I am extremely proud to share with you my journey as a mentor for the British Council 'Valuing Voices' Social Media Masterclass. To be quite honest, I applied for the workshop wanting to learn more about analyzing social media stats but I got so much more.
We are in the digital age and part of my job is take my client's message and dwindle it down to bite size information for SM comsumption and most importantly it's the numbers and data behind your social media footprint that helps sell your message, this workshop connected me with a group of likeminded people who are passionate about using social media to advocate their messages.
Ruici Tio of 'Love Frankie' one of our facilitators
Creative arts makes my soul happy and looking for ways to advocate art appreciation and how to help young Fijians access this. In Fiji (and most of the world) the arts takes the 'back bench' funds are being cut from programs and here in Fiji our local curriculum struggles to give our kids access to this when our country is a melting pot of cultural art whether its in our indigenous motifs, mat making, meke's (traditional dance) visual and spoken art.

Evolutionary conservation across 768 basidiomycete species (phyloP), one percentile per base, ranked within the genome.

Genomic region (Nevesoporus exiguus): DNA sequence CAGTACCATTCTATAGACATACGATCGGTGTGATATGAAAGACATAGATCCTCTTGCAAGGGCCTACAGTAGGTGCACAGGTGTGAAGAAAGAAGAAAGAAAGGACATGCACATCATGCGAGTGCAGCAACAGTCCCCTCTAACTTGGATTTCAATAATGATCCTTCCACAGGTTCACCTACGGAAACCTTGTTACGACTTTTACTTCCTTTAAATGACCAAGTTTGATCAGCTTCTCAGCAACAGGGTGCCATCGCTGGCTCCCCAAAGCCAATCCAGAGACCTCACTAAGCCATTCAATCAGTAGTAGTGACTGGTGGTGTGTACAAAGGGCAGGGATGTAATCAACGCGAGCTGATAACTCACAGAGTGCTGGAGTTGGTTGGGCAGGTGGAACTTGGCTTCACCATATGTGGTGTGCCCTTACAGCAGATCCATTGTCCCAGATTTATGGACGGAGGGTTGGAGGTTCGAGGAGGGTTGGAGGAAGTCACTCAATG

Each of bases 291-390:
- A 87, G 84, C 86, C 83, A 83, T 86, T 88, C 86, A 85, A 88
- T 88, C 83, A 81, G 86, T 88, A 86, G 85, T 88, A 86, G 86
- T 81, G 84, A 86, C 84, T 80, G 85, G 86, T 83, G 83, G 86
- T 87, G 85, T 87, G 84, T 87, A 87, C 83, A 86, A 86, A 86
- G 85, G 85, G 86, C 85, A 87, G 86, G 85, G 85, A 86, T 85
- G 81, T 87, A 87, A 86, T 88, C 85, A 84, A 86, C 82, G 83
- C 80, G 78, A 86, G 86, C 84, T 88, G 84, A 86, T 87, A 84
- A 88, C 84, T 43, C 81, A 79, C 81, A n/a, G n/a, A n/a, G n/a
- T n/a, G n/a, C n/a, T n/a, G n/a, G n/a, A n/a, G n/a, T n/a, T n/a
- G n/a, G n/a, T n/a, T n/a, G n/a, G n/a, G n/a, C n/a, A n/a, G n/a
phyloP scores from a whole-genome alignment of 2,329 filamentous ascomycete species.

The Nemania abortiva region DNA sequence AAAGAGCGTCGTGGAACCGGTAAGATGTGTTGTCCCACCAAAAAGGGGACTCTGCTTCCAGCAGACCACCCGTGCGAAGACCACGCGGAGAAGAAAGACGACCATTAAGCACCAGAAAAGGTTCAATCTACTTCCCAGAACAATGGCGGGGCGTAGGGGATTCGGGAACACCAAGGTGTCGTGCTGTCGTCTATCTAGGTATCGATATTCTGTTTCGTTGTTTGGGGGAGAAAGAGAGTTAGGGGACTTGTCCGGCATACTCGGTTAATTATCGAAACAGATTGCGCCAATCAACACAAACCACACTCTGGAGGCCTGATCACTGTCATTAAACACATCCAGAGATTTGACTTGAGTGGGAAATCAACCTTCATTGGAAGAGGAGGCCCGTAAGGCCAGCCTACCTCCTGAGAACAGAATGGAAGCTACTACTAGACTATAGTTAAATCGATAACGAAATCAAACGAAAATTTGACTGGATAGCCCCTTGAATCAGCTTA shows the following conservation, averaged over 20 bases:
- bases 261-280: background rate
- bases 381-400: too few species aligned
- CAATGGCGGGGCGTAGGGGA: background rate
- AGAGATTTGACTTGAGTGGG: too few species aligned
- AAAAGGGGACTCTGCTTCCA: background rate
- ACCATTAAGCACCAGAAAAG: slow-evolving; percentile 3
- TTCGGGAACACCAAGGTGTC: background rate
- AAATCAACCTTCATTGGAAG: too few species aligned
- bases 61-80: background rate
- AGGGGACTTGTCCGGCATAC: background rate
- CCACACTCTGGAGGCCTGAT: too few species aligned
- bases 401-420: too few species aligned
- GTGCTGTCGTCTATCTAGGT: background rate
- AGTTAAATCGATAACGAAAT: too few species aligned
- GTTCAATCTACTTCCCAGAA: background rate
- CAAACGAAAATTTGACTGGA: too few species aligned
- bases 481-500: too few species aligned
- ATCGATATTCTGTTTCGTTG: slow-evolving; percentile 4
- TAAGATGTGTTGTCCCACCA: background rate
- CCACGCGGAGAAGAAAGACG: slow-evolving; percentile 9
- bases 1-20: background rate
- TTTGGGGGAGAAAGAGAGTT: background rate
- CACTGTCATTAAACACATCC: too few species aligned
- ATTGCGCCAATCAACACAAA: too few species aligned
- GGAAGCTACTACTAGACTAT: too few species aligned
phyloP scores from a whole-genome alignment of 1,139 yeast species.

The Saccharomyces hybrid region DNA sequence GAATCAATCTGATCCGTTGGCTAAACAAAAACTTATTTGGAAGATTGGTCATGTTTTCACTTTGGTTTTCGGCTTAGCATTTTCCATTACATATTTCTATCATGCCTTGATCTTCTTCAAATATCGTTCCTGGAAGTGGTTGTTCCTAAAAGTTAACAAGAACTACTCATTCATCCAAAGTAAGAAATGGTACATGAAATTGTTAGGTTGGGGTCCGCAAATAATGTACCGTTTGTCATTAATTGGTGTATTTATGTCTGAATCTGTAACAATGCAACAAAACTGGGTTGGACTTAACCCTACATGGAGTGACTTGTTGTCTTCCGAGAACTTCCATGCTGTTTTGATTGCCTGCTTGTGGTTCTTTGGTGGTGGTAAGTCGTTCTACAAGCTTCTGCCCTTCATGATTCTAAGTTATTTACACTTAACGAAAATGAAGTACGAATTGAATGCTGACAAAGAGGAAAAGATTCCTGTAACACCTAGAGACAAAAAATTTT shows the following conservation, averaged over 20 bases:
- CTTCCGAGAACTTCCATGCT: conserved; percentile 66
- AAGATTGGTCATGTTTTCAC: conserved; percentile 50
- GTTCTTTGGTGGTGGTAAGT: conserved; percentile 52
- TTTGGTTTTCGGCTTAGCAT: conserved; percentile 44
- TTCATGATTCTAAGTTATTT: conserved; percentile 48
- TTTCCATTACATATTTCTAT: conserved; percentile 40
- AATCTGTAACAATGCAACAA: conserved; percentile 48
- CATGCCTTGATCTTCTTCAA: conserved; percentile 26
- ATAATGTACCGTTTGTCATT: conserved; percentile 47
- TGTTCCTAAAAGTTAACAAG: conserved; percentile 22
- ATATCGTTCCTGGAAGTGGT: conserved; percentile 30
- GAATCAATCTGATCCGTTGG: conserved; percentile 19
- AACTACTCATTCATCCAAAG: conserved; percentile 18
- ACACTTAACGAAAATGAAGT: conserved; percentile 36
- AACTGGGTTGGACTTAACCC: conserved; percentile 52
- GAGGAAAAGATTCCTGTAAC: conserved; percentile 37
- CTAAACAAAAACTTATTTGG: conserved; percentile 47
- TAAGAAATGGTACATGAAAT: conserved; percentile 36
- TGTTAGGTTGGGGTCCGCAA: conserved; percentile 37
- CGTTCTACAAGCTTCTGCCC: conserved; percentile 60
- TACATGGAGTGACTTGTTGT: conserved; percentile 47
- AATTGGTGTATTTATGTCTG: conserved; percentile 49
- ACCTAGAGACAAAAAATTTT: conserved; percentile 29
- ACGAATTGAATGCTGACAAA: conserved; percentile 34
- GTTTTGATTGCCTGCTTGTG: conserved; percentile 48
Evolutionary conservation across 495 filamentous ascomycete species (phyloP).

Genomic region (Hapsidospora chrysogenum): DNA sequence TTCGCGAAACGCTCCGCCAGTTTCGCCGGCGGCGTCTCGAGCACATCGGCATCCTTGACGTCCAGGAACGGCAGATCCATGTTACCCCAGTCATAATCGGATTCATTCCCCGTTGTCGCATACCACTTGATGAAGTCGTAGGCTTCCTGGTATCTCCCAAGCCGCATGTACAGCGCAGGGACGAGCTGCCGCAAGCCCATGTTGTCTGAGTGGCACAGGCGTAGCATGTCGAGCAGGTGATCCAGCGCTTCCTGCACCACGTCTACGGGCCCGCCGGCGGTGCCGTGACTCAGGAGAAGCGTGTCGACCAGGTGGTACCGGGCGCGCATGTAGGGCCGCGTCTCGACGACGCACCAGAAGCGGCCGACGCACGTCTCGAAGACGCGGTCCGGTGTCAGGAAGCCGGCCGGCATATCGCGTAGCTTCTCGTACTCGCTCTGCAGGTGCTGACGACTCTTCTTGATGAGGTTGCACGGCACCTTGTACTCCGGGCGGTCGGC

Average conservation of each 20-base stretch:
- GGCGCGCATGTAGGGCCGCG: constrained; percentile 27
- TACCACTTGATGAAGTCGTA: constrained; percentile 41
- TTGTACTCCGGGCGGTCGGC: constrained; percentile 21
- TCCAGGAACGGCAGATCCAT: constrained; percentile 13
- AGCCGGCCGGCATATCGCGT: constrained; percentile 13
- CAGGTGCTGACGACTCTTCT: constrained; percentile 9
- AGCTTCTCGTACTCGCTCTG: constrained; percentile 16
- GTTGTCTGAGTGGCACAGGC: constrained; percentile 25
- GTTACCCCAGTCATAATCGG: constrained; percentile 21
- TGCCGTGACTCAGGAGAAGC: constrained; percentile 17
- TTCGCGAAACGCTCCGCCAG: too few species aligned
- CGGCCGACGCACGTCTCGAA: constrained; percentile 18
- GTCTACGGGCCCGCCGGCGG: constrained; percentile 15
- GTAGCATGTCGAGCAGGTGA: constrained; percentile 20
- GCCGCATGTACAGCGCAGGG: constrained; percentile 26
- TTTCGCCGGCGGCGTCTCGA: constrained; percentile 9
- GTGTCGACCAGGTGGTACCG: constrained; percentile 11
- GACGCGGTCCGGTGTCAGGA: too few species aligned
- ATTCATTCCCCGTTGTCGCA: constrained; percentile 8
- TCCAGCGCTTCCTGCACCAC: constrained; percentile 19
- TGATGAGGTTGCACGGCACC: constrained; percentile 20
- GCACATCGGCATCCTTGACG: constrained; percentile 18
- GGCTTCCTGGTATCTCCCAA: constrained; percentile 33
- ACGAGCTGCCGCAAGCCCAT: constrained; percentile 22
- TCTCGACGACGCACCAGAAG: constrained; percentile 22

But we are up against the stereotype of 'white collar' jobs pay the bills therefore you must get yourself a 'white collar' job. I've heard horror stories of young adults trying to break out from the mould and practice and hone their craft only to be knocked back by parents through threats and guilt to leave the 'dream' and settle for the 'office job' but then I hear the triumphant stories of artists saying 'No, I'm going to do this' and they finally make their career a reality.
Post presentation - Ruici, me and Michael Sivendra of British Council
And yes the perception of the 'starving artist' is still very much alive but for Fiji we are never going to progress our creative arts industry if we're not teaching the kids to appreciate art, it has to start in our classrooms.
So, my campaign centered around capturing stories of successful Fijian creative artists, we did this through video interviews and the offline component was a survey carried out in Nadi, Lautoka and Suva of 200+ high school students, youth and parents. You can check out the website here
With my fellow mentors
As a mentor, I had to present my campaign to the participants along with 7 other mentors, the participants would then have to choose which campaign they would commit to and help run for 8 weeks.
The stories we captured and the findings over that 8 week period was an eye opener, I cried, I sweat and I think I bled a bit after falling down while shooting at a kid's birthday party (only time one of the artists had available for interview) but my all girls team did it and we presented a well thought out campaign which led to me attending the Social Enterprise World Forum in Christchurch, New Zealand.
Surround yourself with people who are passionate about the same things as you and wonderful things happen.